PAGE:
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You’re in a management position because you know your stuff. You’re good, profitable, efficient, respected. But are you benefiting from having employees that are self-driven or can you actually take a little of the credit for their success? Do you have their trust? Would they run through a brick wall for you…or would they just rather run you over in the parking lot?
Employee engagement should always be the goal of management, not just numbers. Engagement drives creativity, not just pressure and hard deadlines. Engaging everyone we’re responsible for begets long-term success and sustainability, not just flashes in the pan and some quick wins. It’s those numbers and those flashes, however; that get our attention. Those top performers make us look good and competent, while low performers take up all of the training and development time.
When we’re asked in a staff meeting what our wins for the week are, we easily spout out examples of interactions with our outgoing, vibrant, sometimes needy employees. What we fail to do is mention, or even think about, those that are less boisterous. We forget those that seem content with just being normal and solid. The employees that don’t cause commotion and don’t constantly demand our attention are the ones that are often overlooked and under-appreciated.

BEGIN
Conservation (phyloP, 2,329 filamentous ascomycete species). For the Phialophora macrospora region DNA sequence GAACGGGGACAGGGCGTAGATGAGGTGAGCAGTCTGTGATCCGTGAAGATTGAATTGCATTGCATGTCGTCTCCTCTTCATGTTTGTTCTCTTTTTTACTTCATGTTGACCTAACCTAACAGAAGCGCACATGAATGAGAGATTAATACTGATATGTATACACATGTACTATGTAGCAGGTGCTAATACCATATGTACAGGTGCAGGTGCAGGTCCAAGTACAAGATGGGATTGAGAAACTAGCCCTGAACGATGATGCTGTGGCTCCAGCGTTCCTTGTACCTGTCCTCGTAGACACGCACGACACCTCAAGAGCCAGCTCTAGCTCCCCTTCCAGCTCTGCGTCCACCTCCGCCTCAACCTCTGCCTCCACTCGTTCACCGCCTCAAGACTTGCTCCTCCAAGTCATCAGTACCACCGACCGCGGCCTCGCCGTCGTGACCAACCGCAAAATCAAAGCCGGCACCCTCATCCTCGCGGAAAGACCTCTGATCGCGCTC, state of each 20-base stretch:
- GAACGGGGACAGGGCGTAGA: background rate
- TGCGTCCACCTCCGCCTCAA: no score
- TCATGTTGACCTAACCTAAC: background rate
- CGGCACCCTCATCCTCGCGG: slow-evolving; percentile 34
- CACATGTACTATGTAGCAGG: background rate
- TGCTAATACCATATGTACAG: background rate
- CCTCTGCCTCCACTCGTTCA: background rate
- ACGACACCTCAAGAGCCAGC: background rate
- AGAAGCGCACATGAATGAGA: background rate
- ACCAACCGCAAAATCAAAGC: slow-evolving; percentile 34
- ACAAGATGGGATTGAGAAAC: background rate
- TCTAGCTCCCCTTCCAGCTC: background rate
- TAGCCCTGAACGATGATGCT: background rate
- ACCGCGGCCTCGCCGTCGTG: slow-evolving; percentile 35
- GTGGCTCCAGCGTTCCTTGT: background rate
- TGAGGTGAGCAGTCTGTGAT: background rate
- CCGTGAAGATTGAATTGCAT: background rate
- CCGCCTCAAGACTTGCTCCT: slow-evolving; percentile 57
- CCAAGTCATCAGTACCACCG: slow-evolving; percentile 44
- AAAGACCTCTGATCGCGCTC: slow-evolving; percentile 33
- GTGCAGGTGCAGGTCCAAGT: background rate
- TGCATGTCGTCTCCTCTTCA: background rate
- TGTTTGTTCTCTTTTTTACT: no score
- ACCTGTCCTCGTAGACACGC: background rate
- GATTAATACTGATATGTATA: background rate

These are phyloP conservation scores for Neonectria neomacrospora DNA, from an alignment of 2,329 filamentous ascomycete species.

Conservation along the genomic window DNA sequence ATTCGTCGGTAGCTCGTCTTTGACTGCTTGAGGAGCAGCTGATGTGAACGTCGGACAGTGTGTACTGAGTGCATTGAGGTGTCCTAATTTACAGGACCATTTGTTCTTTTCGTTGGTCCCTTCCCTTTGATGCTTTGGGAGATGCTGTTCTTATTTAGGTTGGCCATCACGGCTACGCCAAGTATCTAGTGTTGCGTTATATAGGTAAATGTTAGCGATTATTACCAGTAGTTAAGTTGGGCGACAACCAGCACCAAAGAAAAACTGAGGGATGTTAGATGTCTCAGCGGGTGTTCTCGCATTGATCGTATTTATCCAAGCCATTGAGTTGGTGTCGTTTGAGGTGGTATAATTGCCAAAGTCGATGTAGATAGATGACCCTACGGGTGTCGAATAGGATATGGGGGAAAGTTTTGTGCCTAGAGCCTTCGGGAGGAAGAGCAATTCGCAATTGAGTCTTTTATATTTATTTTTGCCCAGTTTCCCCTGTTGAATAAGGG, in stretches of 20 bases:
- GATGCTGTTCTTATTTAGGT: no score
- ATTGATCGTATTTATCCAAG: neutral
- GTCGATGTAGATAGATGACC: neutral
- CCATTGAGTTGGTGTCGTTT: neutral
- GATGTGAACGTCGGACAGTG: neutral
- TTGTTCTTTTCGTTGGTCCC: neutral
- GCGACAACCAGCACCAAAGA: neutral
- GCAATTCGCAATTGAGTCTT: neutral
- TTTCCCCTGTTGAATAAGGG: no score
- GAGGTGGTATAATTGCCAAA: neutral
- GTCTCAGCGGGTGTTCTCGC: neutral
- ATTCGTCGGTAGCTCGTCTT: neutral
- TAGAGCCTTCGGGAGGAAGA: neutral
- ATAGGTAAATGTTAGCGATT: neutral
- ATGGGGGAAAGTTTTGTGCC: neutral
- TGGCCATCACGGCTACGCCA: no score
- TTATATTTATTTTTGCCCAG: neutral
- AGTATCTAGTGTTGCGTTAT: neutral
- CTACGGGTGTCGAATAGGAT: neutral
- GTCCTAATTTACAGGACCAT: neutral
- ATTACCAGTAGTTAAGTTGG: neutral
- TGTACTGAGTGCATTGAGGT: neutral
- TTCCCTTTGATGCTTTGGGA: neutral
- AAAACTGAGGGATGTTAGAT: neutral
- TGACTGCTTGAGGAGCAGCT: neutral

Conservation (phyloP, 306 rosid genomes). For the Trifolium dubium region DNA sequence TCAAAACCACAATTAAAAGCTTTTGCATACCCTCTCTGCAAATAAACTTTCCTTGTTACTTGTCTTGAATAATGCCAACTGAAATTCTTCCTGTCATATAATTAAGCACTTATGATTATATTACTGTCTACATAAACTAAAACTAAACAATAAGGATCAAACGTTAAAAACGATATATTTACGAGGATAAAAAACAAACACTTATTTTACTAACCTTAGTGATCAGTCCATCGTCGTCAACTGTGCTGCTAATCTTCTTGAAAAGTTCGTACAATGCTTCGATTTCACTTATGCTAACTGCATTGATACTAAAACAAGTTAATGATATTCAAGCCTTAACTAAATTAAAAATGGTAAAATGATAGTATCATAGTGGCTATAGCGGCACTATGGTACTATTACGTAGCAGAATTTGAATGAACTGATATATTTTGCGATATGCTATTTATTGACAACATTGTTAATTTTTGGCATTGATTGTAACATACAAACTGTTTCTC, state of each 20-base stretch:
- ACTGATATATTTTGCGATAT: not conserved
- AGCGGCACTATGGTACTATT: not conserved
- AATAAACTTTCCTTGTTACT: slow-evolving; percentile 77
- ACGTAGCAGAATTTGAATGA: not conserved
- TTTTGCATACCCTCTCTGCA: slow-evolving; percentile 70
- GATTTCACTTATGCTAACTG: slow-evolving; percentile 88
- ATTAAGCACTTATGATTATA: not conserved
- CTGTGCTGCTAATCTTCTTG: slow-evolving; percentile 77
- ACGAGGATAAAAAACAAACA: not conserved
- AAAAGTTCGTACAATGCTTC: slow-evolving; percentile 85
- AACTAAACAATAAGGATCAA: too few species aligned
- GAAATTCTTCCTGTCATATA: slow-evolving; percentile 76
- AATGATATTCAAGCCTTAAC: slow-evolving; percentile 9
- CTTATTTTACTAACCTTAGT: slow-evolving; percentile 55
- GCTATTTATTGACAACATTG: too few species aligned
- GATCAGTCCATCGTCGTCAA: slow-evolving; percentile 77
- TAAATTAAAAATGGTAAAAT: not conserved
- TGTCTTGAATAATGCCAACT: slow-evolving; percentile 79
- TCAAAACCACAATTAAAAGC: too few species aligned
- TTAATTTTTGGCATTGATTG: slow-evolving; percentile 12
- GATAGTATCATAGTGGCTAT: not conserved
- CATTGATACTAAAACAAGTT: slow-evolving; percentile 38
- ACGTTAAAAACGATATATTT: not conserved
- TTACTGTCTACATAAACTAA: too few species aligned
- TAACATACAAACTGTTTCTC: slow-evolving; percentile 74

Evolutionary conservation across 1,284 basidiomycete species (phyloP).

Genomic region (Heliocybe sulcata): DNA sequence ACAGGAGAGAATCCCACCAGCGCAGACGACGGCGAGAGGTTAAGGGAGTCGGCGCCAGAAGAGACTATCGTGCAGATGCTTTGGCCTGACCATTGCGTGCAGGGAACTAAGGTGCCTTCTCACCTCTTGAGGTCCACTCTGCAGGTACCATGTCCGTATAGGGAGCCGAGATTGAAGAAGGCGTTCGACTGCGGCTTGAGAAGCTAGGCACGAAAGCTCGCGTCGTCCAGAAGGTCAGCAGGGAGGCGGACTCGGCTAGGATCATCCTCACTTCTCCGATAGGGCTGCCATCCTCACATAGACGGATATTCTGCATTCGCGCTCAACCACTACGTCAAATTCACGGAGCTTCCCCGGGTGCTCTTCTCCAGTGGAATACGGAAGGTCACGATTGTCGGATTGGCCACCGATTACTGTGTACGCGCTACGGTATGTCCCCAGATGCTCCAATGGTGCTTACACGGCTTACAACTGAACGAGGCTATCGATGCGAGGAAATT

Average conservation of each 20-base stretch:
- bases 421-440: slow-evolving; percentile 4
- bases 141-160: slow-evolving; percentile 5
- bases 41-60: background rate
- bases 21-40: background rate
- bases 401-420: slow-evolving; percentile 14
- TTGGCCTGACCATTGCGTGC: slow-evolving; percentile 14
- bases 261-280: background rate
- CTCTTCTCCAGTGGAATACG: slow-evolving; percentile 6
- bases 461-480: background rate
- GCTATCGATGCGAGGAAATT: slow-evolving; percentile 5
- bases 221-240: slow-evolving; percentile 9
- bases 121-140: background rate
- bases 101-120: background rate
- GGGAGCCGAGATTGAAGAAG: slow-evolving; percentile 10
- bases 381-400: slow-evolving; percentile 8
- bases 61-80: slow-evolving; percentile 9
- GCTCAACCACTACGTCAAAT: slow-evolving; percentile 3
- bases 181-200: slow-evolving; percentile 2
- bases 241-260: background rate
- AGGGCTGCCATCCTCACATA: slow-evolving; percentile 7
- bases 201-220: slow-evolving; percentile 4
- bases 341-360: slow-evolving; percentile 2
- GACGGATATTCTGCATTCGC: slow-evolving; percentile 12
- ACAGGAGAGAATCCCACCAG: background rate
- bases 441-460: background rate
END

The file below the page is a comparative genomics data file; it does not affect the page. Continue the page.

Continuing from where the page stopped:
Because the problem employees and the superstars do take up so much of our energy, overly deliberate efforts in reaching the other employees must be made. It’s not natural to engage the average, yet it’s that group of employees in that middle ground that hold the future of our organizations in their hands.
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Try this exercise. Ask one of your leaders “What have you accomplished today?” and they’ll probably spill off item after item of interactions with their stars. Then ask them:
- Who HAVEN’T you encouraged today?
- Who HAVEN’T you spoken to or checked up on today?
- Who HAVEN’T you empowered this week?
- Who’s opinions HAVEN’T you solicited this week?
- What HAVEN’T you tried today or this week to help teach or support the team.
Watch the bewilderment on their face. They’ll think it’s a trick question, a set up, or that they’ve forgotten something. By forcing ourselves to remember who we haven’t engaged, we create an urgency to reach those that fall through the cracks. We remind ourselves that it’s necessary to get out of our routine and comfort zone and build up those that don’t naturally catch our attention. It’s when these employees feel appreciated and noticed, that productivity spikes and pride grows from the middle, creating a core of excellence that will last.
Engagement does not just happen and it doesn’t occur by accident. There’s no app to track one’s progress or to remind leaders to acknowledge their people. The connections must be intentional for them to become habits, and when the act of connecting becomes a habit so to do the successes of the multitude of those that you lead.